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Birds by name
Conservation status: Amber
A long-billed, long-legged wading bird which visits UK shores for the winter. Most usually seen in its grey-brown winter plumage, birds in spring may show their full rich chestnut breeding plumage. In flight it shows a white patch stretching from the rump up the back, narrowing to a point. It breeds in the Arctic of Scandinavia and Siberia and hundreds of thousands of them pass through the UK, on their way further south, or stop off here for the winter.
Sandpipers and allies (Scolopacidae)
Largest numbers occur on large estuaries - the Wash, Thames, Ribble, Dee, Humber, Solway and Forth estuaries, and Lough Foyle for example.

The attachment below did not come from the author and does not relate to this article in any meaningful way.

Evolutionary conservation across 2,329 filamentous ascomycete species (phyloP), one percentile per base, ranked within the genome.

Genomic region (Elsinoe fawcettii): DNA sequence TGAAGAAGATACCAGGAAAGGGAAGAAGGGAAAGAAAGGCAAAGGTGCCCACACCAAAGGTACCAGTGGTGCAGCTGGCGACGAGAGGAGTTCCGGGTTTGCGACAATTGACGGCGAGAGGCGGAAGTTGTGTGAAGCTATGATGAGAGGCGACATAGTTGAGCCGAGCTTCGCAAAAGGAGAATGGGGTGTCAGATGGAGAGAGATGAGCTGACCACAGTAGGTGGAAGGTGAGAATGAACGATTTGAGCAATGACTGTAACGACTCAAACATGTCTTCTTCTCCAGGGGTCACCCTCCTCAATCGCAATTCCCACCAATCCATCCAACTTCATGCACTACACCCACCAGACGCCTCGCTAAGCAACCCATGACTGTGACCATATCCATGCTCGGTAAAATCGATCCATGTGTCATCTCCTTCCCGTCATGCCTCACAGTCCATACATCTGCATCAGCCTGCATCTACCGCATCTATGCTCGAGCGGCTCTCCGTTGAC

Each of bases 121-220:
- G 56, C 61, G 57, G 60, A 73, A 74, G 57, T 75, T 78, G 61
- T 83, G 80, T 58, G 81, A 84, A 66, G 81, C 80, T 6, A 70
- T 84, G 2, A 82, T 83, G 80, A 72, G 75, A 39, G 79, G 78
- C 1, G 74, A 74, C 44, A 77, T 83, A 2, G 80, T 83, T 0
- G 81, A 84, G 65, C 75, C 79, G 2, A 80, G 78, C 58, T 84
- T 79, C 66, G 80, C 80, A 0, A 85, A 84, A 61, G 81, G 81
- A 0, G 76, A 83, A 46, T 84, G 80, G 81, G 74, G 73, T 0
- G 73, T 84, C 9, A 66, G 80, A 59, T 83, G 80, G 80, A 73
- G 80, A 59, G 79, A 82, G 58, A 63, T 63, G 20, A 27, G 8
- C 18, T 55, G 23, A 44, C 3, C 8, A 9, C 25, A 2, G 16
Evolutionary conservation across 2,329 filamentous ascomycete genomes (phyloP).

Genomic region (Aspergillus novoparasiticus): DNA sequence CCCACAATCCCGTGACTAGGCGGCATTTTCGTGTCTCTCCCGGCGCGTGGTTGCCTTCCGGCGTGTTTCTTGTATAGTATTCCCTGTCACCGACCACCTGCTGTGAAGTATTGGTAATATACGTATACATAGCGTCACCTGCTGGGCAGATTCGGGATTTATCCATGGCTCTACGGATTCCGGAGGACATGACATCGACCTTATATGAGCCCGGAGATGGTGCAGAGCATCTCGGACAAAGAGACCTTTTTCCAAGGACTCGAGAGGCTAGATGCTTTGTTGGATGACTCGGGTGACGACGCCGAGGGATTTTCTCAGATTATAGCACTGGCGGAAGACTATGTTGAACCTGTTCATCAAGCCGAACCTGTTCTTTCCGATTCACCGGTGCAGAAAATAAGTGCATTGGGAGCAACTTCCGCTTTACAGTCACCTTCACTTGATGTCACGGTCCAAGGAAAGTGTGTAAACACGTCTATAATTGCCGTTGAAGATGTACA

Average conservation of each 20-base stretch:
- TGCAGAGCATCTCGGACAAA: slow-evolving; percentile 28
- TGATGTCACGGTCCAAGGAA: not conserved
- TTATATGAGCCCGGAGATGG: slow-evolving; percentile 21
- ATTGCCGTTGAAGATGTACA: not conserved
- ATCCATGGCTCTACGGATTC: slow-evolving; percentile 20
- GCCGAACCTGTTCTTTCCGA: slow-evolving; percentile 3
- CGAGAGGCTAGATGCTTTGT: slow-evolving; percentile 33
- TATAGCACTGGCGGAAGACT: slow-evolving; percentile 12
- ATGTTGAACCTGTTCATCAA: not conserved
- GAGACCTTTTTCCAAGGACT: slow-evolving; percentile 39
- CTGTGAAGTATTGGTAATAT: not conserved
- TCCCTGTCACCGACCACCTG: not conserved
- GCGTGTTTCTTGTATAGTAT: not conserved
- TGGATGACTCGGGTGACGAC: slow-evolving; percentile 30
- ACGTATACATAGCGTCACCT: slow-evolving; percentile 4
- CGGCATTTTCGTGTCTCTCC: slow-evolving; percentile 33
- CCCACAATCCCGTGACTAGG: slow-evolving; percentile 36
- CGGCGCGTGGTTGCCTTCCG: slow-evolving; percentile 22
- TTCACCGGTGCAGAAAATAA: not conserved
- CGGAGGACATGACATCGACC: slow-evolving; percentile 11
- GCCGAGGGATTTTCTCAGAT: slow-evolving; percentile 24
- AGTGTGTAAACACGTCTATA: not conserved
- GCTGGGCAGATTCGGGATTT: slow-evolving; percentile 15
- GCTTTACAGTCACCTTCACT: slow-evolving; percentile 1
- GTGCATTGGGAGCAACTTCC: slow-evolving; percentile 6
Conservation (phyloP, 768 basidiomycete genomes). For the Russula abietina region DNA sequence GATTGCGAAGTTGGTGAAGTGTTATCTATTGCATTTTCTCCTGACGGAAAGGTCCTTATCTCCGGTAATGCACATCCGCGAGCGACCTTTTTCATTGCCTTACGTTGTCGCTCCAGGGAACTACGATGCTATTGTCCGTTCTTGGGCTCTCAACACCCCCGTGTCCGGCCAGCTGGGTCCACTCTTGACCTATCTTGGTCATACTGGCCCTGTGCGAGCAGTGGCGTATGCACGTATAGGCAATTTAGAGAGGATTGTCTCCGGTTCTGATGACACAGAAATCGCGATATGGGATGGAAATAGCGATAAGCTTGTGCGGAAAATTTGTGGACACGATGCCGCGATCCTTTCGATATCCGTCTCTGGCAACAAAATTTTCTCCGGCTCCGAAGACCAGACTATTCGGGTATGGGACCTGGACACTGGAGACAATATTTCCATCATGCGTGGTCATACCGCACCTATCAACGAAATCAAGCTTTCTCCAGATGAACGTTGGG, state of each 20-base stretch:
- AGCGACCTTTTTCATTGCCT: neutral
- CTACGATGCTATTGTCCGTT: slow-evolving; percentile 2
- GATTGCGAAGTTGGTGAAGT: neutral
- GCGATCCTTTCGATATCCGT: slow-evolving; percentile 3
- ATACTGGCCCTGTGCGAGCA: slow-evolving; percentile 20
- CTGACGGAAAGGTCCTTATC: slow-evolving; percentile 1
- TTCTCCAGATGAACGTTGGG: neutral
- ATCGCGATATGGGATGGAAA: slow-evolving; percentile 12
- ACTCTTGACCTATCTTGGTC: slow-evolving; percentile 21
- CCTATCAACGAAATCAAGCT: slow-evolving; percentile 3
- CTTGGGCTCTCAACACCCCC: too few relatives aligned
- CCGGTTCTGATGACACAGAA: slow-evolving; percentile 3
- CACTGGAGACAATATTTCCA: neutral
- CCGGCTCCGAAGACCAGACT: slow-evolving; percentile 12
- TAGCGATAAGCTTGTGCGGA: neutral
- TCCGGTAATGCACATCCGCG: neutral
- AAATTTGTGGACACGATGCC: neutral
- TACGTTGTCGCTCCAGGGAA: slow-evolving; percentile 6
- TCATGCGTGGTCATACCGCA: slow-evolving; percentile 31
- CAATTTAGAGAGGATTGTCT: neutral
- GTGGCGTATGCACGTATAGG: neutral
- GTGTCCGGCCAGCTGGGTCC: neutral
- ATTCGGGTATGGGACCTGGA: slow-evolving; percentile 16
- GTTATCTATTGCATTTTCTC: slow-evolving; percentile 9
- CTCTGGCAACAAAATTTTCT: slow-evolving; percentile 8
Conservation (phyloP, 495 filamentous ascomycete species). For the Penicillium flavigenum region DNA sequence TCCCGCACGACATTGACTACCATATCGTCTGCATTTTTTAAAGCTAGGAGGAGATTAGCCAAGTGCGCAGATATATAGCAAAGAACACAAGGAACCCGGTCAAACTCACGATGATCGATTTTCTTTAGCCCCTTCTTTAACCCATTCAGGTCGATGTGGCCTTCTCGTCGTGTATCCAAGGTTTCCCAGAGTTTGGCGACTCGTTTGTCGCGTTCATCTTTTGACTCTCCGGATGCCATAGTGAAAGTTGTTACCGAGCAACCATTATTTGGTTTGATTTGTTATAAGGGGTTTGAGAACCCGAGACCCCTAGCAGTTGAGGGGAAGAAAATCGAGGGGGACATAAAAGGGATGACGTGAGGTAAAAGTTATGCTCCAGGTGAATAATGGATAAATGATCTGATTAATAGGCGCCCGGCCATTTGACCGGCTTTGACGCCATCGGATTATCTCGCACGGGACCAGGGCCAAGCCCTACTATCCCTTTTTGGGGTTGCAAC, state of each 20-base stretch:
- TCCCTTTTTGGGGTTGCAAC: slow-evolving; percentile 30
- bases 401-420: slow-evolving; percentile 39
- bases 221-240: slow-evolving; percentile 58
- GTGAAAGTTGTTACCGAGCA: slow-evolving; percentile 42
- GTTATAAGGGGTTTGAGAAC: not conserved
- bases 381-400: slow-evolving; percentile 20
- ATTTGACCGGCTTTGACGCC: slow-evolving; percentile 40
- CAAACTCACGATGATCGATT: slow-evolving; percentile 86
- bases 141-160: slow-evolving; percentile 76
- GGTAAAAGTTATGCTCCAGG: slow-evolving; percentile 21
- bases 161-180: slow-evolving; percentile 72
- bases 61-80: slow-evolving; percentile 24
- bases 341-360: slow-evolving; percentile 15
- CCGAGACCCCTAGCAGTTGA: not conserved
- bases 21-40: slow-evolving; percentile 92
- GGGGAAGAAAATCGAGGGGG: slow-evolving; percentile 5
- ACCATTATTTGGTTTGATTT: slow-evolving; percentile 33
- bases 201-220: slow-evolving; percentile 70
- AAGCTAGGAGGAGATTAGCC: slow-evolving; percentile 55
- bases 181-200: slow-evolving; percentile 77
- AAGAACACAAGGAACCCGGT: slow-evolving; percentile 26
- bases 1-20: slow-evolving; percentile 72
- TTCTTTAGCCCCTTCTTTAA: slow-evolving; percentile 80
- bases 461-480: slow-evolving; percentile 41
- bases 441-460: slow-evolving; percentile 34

Highest numbers are seen here between November and February, with numbers starting to build in July and August and falling off in March and April. Small numbers of non-breeding birds can be seen throughout the summer.
Worms, snails and insects.
* UK breeding is the number of pairs breeding annually. UK wintering is the number of individuals present from October to March. UK passage is the number of individuals passing through on migration in spring and/or autumn.
Please note that the map is only intended as a guide. It shows general distribution rather than detailed, localised populations.
Patrik Aberg, Xeno-canto